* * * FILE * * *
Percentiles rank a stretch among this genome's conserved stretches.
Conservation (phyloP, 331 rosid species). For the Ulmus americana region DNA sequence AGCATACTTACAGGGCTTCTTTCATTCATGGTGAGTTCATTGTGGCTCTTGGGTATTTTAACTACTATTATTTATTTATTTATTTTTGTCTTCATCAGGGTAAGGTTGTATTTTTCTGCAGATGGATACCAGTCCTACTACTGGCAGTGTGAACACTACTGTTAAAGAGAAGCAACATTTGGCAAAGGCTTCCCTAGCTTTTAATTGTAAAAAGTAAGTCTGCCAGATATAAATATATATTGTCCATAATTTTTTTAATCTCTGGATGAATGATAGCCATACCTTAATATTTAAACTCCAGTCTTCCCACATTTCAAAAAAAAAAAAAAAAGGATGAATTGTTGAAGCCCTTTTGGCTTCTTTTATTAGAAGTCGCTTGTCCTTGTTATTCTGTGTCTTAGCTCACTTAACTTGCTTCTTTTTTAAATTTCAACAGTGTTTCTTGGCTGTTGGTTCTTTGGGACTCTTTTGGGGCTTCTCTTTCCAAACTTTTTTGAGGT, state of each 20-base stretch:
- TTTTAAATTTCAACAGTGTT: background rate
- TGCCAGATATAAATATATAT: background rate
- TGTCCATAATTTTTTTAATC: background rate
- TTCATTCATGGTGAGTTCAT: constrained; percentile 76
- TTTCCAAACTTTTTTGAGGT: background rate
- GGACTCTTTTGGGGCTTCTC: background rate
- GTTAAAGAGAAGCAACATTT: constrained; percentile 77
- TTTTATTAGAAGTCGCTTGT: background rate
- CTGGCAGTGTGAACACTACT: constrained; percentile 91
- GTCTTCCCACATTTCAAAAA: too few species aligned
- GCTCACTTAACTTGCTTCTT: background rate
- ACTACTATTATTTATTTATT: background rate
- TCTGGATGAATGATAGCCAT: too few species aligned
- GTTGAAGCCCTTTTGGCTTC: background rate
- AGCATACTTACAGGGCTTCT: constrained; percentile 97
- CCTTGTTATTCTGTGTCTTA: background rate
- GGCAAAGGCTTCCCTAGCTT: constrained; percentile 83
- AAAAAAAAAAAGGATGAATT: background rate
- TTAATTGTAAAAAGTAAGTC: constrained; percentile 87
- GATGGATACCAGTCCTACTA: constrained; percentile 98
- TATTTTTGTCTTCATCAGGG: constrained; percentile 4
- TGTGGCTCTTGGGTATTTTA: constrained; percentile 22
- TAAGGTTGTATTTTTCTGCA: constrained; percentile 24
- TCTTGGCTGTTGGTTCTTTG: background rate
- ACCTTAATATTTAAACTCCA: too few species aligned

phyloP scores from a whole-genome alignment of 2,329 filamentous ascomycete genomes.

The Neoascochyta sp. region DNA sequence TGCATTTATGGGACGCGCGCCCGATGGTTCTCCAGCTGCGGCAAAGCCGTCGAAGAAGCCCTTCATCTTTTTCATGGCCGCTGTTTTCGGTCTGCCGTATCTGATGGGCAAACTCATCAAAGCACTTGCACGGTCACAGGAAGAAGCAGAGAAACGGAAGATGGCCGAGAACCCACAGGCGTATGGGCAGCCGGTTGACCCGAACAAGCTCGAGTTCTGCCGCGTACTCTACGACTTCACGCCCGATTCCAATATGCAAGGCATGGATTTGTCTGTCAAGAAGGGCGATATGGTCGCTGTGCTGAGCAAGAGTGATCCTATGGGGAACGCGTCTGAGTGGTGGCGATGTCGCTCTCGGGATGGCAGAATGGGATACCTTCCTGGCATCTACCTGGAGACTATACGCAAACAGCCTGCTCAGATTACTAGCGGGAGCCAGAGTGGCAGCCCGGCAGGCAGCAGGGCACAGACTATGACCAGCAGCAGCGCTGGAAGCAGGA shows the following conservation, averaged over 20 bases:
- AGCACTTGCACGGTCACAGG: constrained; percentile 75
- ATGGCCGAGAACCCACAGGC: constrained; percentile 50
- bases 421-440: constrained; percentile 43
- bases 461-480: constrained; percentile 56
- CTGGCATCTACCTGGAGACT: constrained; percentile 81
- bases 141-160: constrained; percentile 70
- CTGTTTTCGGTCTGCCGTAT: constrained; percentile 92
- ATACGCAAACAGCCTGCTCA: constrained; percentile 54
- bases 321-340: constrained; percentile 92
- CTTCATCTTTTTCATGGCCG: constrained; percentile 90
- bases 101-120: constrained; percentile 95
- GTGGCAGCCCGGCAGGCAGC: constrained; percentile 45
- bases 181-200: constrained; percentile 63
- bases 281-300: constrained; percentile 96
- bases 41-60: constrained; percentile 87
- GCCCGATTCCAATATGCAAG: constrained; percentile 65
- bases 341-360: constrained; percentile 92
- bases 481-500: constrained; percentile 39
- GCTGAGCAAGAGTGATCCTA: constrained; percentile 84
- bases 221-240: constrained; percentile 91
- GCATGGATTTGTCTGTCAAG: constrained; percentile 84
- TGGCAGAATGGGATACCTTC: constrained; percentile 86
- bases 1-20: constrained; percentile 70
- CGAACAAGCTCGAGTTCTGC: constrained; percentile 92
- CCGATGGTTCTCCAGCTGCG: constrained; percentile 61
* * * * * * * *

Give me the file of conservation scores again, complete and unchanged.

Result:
Percentiles rank a stretch among this genome's conserved stretches.
Conservation (phyloP, 331 rosid species). For the Ulmus americana region DNA sequence AGCATACTTACAGGGCTTCTTTCATTCATGGTGAGTTCATTGTGGCTCTTGGGTATTTTAACTACTATTATTTATTTATTTATTTTTGTCTTCATCAGGGTAAGGTTGTATTTTTCTGCAGATGGATACCAGTCCTACTACTGGCAGTGTGAACACTACTGTTAAAGAGAAGCAACATTTGGCAAAGGCTTCCCTAGCTTTTAATTGTAAAAAGTAAGTCTGCCAGATATAAATATATATTGTCCATAATTTTTTTAATCTCTGGATGAATGATAGCCATACCTTAATATTTAAACTCCAGTCTTCCCACATTTCAAAAAAAAAAAAAAAAGGATGAATTGTTGAAGCCCTTTTGGCTTCTTTTATTAGAAGTCGCTTGTCCTTGTTATTCTGTGTCTTAGCTCACTTAACTTGCTTCTTTTTTAAATTTCAACAGTGTTTCTTGGCTGTTGGTTCTTTGGGACTCTTTTGGGGCTTCTCTTTCCAAACTTTTTTGAGGT, state of each 20-base stretch:
- TTTTAAATTTCAACAGTGTT: background rate
- TGCCAGATATAAATATATAT: background rate
- TGTCCATAATTTTTTTAATC: background rate
- TTCATTCATGGTGAGTTCAT: constrained; percentile 76
- TTTCCAAACTTTTTTGAGGT: background rate
- GGACTCTTTTGGGGCTTCTC: background rate
- GTTAAAGAGAAGCAACATTT: constrained; percentile 77
- TTTTATTAGAAGTCGCTTGT: background rate
- CTGGCAGTGTGAACACTACT: constrained; percentile 91
- GTCTTCCCACATTTCAAAAA: too few species aligned
- GCTCACTTAACTTGCTTCTT: background rate
- ACTACTATTATTTATTTATT: background rate
- TCTGGATGAATGATAGCCAT: too few species aligned
- GTTGAAGCCCTTTTGGCTTC: background rate
- AGCATACTTACAGGGCTTCT: constrained; percentile 97
- CCTTGTTATTCTGTGTCTTA: background rate
- GGCAAAGGCTTCCCTAGCTT: constrained; percentile 83
- AAAAAAAAAAAGGATGAATT: background rate
- TTAATTGTAAAAAGTAAGTC: constrained; percentile 87
- GATGGATACCAGTCCTACTA: constrained; percentile 98
- TATTTTTGTCTTCATCAGGG: constrained; percentile 4
- TGTGGCTCTTGGGTATTTTA: constrained; percentile 22
- TAAGGTTGTATTTTTCTGCA: constrained; percentile 24
- TCTTGGCTGTTGGTTCTTTG: background rate
- ACCTTAATATTTAAACTCCA: too few species aligned

phyloP scores from a whole-genome alignment of 2,329 filamentous ascomycete genomes.

The Neoascochyta sp. region DNA sequence TGCATTTATGGGACGCGCGCCCGATGGTTCTCCAGCTGCGGCAAAGCCGTCGAAGAAGCCCTTCATCTTTTTCATGGCCGCTGTTTTCGGTCTGCCGTATCTGATGGGCAAACTCATCAAAGCACTTGCACGGTCACAGGAAGAAGCAGAGAAACGGAAGATGGCCGAGAACCCACAGGCGTATGGGCAGCCGGTTGACCCGAACAAGCTCGAGTTCTGCCGCGTACTCTACGACTTCACGCCCGATTCCAATATGCAAGGCATGGATTTGTCTGTCAAGAAGGGCGATATGGTCGCTGTGCTGAGCAAGAGTGATCCTATGGGGAACGCGTCTGAGTGGTGGCGATGTCGCTCTCGGGATGGCAGAATGGGATACCTTCCTGGCATCTACCTGGAGACTATACGCAAACAGCCTGCTCAGATTACTAGCGGGAGCCAGAGTGGCAGCCCGGCAGGCAGCAGGGCACAGACTATGACCAGCAGCAGCGCTGGAAGCAGGA shows the following conservation, averaged over 20 bases:
- AGCACTTGCACGGTCACAGG: constrained; percentile 75
- ATGGCCGAGAACCCACAGGC: constrained; percentile 50
- bases 421-440: constrained; percentile 43
- bases 461-480: constrained; percentile 56
- CTGGCATCTACCTGGAGACT: constrained; percentile 81
- bases 141-160: constrained; percentile 70
- CTGTTTTCGGTCTGCCGTAT: constrained; percentile 92
- ATACGCAAACAGCCTGCTCA: constrained; percentile 54
- bases 321-340: constrained; percentile 92
- CTTCATCTTTTTCATGGCCG: constrained; percentile 90
- bases 101-120: constrained; percentile 95
- GTGGCAGCCCGGCAGGCAGC: constrained; percentile 45
- bases 181-200: constrained; percentile 63
- bases 281-300: constrained; percentile 96
- bases 41-60: constrained; percentile 87
- GCCCGATTCCAATATGCAAG: constrained; percentile 65
- bases 341-360: constrained; percentile 92
- bases 481-500: constrained; percentile 39
- GCTGAGCAAGAGTGATCCTA: constrained; percentile 84
- bases 221-240: constrained; percentile 91
- GCATGGATTTGTCTGTCAAG: constrained; percentile 84
- TGGCAGAATGGGATACCTTC: constrained; percentile 86
- bases 1-20: constrained; percentile 70
- CGAACAAGCTCGAGTTCTGC: constrained; percentile 92
- CCGATGGTTCTCCAGCTGCG: constrained; percentile 61